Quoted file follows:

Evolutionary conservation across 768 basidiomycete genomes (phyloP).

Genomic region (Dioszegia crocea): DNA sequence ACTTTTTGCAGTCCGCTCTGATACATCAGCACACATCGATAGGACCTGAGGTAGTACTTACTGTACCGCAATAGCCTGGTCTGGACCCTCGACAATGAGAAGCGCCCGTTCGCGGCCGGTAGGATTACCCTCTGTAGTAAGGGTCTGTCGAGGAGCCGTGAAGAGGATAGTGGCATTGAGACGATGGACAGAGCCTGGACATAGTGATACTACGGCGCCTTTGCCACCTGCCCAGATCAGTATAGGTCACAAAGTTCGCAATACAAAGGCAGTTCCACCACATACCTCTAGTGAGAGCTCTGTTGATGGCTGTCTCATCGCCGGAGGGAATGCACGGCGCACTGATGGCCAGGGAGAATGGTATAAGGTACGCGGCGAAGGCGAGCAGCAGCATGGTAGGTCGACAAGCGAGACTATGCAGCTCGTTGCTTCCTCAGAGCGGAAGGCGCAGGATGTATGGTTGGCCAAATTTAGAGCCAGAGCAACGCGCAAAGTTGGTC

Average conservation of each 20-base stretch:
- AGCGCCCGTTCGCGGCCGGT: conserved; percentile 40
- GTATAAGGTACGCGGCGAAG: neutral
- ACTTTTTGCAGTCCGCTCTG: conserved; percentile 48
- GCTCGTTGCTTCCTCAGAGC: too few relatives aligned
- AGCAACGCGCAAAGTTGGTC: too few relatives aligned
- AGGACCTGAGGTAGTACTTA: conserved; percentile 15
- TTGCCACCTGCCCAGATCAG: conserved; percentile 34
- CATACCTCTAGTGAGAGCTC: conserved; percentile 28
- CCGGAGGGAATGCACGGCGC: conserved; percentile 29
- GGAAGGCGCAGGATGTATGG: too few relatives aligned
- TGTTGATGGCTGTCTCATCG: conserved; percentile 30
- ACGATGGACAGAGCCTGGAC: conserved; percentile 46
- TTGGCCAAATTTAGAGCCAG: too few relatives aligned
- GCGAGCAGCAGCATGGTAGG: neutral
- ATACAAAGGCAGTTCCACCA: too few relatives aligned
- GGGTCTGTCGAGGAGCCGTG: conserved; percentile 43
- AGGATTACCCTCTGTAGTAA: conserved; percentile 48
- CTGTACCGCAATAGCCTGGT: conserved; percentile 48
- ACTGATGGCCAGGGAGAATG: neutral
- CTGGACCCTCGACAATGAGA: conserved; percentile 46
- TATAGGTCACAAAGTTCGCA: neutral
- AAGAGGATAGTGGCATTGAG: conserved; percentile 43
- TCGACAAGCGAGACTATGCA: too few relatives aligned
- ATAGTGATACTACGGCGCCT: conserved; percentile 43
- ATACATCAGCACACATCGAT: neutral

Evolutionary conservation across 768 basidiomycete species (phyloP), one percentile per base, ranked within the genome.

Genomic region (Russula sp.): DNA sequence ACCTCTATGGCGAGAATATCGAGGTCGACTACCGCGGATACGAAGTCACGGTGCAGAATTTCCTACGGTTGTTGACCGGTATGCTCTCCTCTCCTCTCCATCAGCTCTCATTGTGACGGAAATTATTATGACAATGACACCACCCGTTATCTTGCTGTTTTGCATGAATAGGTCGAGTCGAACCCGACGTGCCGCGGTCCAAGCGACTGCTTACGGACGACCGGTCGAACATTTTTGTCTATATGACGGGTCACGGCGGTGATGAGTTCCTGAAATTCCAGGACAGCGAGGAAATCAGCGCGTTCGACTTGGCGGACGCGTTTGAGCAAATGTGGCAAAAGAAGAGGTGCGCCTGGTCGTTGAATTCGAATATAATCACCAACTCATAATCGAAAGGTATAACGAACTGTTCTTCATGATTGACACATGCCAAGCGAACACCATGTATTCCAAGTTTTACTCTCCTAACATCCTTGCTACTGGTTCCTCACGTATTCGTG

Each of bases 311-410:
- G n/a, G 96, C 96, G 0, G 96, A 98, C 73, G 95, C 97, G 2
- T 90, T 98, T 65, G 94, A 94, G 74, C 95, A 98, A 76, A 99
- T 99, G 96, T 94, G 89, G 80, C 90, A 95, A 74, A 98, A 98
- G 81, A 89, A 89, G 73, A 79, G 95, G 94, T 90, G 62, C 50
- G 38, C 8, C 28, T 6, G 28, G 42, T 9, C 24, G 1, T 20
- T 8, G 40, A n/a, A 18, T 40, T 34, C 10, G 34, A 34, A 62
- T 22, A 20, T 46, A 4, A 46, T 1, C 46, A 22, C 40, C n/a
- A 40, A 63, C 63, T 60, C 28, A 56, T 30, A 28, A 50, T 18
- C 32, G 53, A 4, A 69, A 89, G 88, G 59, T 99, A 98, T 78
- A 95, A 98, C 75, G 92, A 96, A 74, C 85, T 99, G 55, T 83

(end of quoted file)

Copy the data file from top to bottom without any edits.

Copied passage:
Evolutionary conservation across 768 basidiomycete genomes (phyloP).

Genomic region (Dioszegia crocea): DNA sequence ACTTTTTGCAGTCCGCTCTGATACATCAGCACACATCGATAGGACCTGAGGTAGTACTTACTGTACCGCAATAGCCTGGTCTGGACCCTCGACAATGAGAAGCGCCCGTTCGCGGCCGGTAGGATTACCCTCTGTAGTAAGGGTCTGTCGAGGAGCCGTGAAGAGGATAGTGGCATTGAGACGATGGACAGAGCCTGGACATAGTGATACTACGGCGCCTTTGCCACCTGCCCAGATCAGTATAGGTCACAAAGTTCGCAATACAAAGGCAGTTCCACCACATACCTCTAGTGAGAGCTCTGTTGATGGCTGTCTCATCGCCGGAGGGAATGCACGGCGCACTGATGGCCAGGGAGAATGGTATAAGGTACGCGGCGAAGGCGAGCAGCAGCATGGTAGGTCGACAAGCGAGACTATGCAGCTCGTTGCTTCCTCAGAGCGGAAGGCGCAGGATGTATGGTTGGCCAAATTTAGAGCCAGAGCAACGCGCAAAGTTGGTC

Average conservation of each 20-base stretch:
- AGCGCCCGTTCGCGGCCGGT: conserved; percentile 40
- GTATAAGGTACGCGGCGAAG: neutral
- ACTTTTTGCAGTCCGCTCTG: conserved; percentile 48
- GCTCGTTGCTTCCTCAGAGC: too few relatives aligned
- AGCAACGCGCAAAGTTGGTC: too few relatives aligned
- AGGACCTGAGGTAGTACTTA: conserved; percentile 15
- TTGCCACCTGCCCAGATCAG: conserved; percentile 34
- CATACCTCTAGTGAGAGCTC: conserved; percentile 28
- CCGGAGGGAATGCACGGCGC: conserved; percentile 29
- GGAAGGCGCAGGATGTATGG: too few relatives aligned
- TGTTGATGGCTGTCTCATCG: conserved; percentile 30
- ACGATGGACAGAGCCTGGAC: conserved; percentile 46
- TTGGCCAAATTTAGAGCCAG: too few relatives aligned
- GCGAGCAGCAGCATGGTAGG: neutral
- ATACAAAGGCAGTTCCACCA: too few relatives aligned
- GGGTCTGTCGAGGAGCCGTG: conserved; percentile 43
- AGGATTACCCTCTGTAGTAA: conserved; percentile 48
- CTGTACCGCAATAGCCTGGT: conserved; percentile 48
- ACTGATGGCCAGGGAGAATG: neutral
- CTGGACCCTCGACAATGAGA: conserved; percentile 46
- TATAGGTCACAAAGTTCGCA: neutral
- AAGAGGATAGTGGCATTGAG: conserved; percentile 43
- TCGACAAGCGAGACTATGCA: too few relatives aligned
- ATAGTGATACTACGGCGCCT: conserved; percentile 43
- ATACATCAGCACACATCGAT: neutral

Evolutionary conservation across 768 basidiomycete species (phyloP), one percentile per base, ranked within the genome.

Genomic region (Russula sp.): DNA sequence ACCTCTATGGCGAGAATATCGAGGTCGACTACCGCGGATACGAAGTCACGGTGCAGAATTTCCTACGGTTGTTGACCGGTATGCTCTCCTCTCCTCTCCATCAGCTCTCATTGTGACGGAAATTATTATGACAATGACACCACCCGTTATCTTGCTGTTTTGCATGAATAGGTCGAGTCGAACCCGACGTGCCGCGGTCCAAGCGACTGCTTACGGACGACCGGTCGAACATTTTTGTCTATATGACGGGTCACGGCGGTGATGAGTTCCTGAAATTCCAGGACAGCGAGGAAATCAGCGCGTTCGACTTGGCGGACGCGTTTGAGCAAATGTGGCAAAAGAAGAGGTGCGCCTGGTCGTTGAATTCGAATATAATCACCAACTCATAATCGAAAGGTATAACGAACTGTTCTTCATGATTGACACATGCCAAGCGAACACCATGTATTCCAAGTTTTACTCTCCTAACATCCTTGCTACTGGTTCCTCACGTATTCGTG

Each of bases 311-410:
- G n/a, G 96, C 96, G 0, G 96, A 98, C 73, G 95, C 97, G 2
- T 90, T 98, T 65, G 94, A 94, G 74, C 95, A 98, A 76, A 99
- T 99, G 96, T 94, G 89, G 80, C 90, A 95, A 74, A 98, A 98
- G 81, A 89, A 89, G 73, A 79, G 95, G 94, T 90, G 62, C 50
- G 38, C 8, C 28, T 6, G 28, G 42, T 9, C 24, G 1, T 20
- T 8, G 40, A n/a, A 18, T 40, T 34, C 10, G 34, A 34, A 62
- T 22, A 20, T 46, A 4, A 46, T 1, C 46, A 22, C 40, C n/a
- A 40, A 63, C 63, T 60, C 28, A 56, T 30, A 28, A 50, T 18
- C 32, G 53, A 4, A 69, A 89, G 88, G 59, T 99, A 98, T 78
- A 95, A 98, C 75, G 92, A 96, A 74, C 85, T 99, G 55, T 83